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Niall Ferguson is the Laurence A. Tisch Professor of History at Harvard University. He is the author of the new book, The Square and the Tower

Cast your mind back a year, to the first week of November, 2016. Be honest: Who did you think would win the presidency of the United States?

Twelve months ago, I was in a tiny minority among commentators in thinking Donald Trump would win. On the widely read Daily Kos website, for example, Hillary Clinton's chances of winning the presidency stood at 92 per cent. According to The Upshot in The New York Times, the number was 85 per cent. Betfair said 83 per cent. Best of all was the Princeton Election Consortium, which wrote two days before the election: "Whether [Ms. Clinton's] presidential win probability is 91 per cent or 99 per cent, it is basically settled."

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Why were the professionals so wrong about last year's election? After 12 months of thinking about this, my conclusion is that it was because they had not read Jurgen Habermas's seminal book The Structural Transformation of the Public Sphere (1962). Mr. Habermas was writing mainly about the 18th and 19th centuries, but his insight was a universally applicable one. Often, historical changes in attitudes, behaviour and politics are rooted in changes to the structure of the public sphere itself.

The key change in our time is the advent of giant online social networks and the smartphones that allow us to be on them practically all the time. Two-thirds of adult Americans are now regular users of Facebook, a company that did not exist 14 years ago. Around 45 per cent of Americans get their news from Facebook's news feed. In April, 2016, Facebook said it was capturing on average 50 minutes of every user's day. We must be up to an hour by now.

The effects are radically different from those of, say, the advent of radio or television for three reasons. First, the content on Facebook is mostly generated by its users. Between March, 2015, and November, 2016, to give just one example, 128 million people in the United States created nearly nine billion Facebook posts, shares, likes and comments about the election.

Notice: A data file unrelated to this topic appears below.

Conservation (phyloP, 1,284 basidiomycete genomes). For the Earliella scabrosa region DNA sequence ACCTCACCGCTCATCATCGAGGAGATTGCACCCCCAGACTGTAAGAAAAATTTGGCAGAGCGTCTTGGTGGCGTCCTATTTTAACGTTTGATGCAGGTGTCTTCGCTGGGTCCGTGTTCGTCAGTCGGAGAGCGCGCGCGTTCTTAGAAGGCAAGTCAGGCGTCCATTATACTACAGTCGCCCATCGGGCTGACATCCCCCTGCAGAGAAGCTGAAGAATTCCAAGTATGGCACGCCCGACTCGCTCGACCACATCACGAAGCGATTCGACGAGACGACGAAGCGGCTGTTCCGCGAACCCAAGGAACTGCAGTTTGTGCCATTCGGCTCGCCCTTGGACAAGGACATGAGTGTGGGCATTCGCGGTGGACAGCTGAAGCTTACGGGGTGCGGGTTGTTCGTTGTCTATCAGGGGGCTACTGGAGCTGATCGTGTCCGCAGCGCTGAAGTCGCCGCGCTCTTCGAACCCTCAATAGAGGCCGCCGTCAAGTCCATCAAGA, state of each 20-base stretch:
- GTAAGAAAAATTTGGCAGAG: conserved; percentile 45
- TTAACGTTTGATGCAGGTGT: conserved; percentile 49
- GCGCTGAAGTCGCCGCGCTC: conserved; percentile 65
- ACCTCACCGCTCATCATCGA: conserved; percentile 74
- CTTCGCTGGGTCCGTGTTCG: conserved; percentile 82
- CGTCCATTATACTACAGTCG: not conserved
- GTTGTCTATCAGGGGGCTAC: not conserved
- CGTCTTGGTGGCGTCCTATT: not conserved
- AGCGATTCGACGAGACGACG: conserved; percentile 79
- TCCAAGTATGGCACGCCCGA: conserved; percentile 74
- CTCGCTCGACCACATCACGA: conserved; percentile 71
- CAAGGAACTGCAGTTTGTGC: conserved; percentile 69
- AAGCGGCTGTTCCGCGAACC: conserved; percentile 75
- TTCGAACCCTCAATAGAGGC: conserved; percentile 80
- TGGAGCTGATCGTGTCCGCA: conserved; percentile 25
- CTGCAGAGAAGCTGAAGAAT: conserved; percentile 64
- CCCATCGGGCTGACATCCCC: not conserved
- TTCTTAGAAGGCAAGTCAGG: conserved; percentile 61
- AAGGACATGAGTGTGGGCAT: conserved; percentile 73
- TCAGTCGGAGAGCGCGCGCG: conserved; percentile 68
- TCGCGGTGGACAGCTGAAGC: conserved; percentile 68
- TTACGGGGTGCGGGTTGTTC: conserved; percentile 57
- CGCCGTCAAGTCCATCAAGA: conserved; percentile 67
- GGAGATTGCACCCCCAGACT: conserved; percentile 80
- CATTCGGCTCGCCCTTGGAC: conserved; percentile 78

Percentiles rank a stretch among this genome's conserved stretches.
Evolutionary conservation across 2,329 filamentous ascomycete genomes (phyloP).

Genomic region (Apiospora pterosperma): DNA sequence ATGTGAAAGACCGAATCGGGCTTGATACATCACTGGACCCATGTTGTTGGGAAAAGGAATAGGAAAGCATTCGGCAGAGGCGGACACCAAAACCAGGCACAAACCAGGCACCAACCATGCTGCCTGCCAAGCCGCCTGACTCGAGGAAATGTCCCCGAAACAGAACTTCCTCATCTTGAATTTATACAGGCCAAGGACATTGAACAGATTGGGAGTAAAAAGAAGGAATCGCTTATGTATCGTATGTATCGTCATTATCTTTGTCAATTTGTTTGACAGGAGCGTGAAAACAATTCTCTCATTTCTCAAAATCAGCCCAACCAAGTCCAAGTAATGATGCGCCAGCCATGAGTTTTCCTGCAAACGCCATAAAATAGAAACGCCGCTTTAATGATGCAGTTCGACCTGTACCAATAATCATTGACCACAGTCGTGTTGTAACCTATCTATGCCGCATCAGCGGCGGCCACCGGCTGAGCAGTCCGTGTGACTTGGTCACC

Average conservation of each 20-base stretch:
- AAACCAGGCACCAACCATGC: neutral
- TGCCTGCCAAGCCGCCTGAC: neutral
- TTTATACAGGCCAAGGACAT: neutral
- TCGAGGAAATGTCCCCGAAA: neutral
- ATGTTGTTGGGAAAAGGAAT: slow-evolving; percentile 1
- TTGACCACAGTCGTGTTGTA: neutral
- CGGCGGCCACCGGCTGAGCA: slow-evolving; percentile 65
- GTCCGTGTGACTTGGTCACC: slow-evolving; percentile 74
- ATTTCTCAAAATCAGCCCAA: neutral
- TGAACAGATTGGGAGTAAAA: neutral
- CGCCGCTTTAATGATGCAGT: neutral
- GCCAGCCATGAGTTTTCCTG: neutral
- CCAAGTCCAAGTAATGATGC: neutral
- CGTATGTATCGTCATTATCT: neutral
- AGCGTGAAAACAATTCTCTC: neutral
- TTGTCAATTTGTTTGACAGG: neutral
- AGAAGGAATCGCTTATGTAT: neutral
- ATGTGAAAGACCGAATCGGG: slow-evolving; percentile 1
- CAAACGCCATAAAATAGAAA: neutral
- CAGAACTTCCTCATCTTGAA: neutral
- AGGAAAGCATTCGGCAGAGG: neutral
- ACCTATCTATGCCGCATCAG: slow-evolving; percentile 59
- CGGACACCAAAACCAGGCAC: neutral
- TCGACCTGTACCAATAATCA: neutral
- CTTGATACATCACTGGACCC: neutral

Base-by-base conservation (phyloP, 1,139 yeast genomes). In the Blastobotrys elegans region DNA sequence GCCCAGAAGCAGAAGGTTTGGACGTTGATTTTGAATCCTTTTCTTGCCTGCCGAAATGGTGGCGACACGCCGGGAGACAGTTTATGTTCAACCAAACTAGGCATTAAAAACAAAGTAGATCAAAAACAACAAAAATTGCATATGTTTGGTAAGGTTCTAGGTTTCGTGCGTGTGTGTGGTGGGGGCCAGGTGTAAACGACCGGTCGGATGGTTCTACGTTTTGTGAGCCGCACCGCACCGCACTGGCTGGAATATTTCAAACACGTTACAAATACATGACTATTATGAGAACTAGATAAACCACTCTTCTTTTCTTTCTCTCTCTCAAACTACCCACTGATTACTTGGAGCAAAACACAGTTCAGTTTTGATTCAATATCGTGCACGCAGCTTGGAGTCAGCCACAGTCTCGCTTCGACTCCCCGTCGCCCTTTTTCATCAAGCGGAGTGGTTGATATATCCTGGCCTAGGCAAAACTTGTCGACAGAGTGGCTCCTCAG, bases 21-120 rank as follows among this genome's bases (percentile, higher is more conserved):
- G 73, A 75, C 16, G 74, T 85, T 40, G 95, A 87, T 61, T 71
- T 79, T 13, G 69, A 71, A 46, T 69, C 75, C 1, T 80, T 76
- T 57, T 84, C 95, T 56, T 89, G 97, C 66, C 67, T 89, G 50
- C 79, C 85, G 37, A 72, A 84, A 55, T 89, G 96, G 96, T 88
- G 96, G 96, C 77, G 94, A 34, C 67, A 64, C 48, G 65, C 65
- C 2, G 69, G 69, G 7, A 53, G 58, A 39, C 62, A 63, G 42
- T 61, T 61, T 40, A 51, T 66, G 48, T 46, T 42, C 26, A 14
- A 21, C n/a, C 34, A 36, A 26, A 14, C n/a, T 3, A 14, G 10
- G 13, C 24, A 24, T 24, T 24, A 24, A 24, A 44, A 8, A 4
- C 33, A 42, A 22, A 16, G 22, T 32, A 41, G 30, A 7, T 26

Second, this content is sorted and ranked not by human editors but by algorithms. Every time you open Facebook's app, an algorithm sorts through all the posts and serves you a customized selection based on its estimate of the probability that you'll like, comment on or share them. This is the origin of what Eli Pariser of the website Upworthy has called the "filter bubble." You see in your news feed only what the algo thinks you'll like. (Maybe that's why you're reading this column.)

Third, Facebook makes money from its users' data by selling advertisements that can be targeted with staggering precision. With Google, it now enjoys a duopoly on digital advertising, which explains the vast sums of money these companies now make. This also explains why it was possible for Russian intelligence to meddle so effectively in last year's election.

Perhaps you didn't see any of the advertisements posted on Facebook by Russian entities such as the blandly named Internet Research Agency. You weren't the kind of user they were targeting. But if you were a white, non-college-educated American in a swing state, you probably did see quite a few of them. My favourite is the picture of Satan and Christ arm-wrestling, with the caption: "Satan: If I win Clinton wins! Jesus: Not if I can help it! Press 'Like' to help Jesus win!"

After much humming and hawing, Facebook has now admitted that Russia used false identities to post around 3,000 ads in this vein and that (including on its other platforms such as Instagram) as many as 146 million users may have seen them. That is more people than voted (139 million).

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The wrong conclusion is that the Russians decided last year's election. For, in the ocean of Facebook content, the Russian ads were mere drops. The correct conclusion is that Facebook decided last year's election.

Facebook sent employees to work with both the Trump and Clinton campaigns to maximize the effectiveness of their advertising. No prizes for guessing which campaign took more advantage of this.

"These social platforms were all invented by very liberal people on the West and East Coasts," mused Brad Parscale, Mr. Trump's digital media director. "And we figure out how to use it to push conservative values. I don't think they thought that would ever happen." That, surely, is the most compelling epitaph for the Clinton campaign – which, in a rich irony, nearly all Facebook and Google employees supported.

To get it right last November, all you really needed to know was that Mr. Trump dominated Ms. Clinton on both Facebook and Twitter. The fact she outspent him, overall, by about two to one was irrelevant. The Clinton campaign wasted millions of dollars on the old public sphere, and wholly failed to grasp what the populist right was doing in the new one.

Last week's Economist cover warns solemnly of "Social media's threat to democracy." A more accurate headline would have been "Social media's threat to elite liberalism." Which reminds me: What was The Economist's cover 12 months ago? Ah, yes. Hillary Clinton – "America's best hope." As they say on Facebook: nyet.

©Niall Ferguson/The Sunday Times, London

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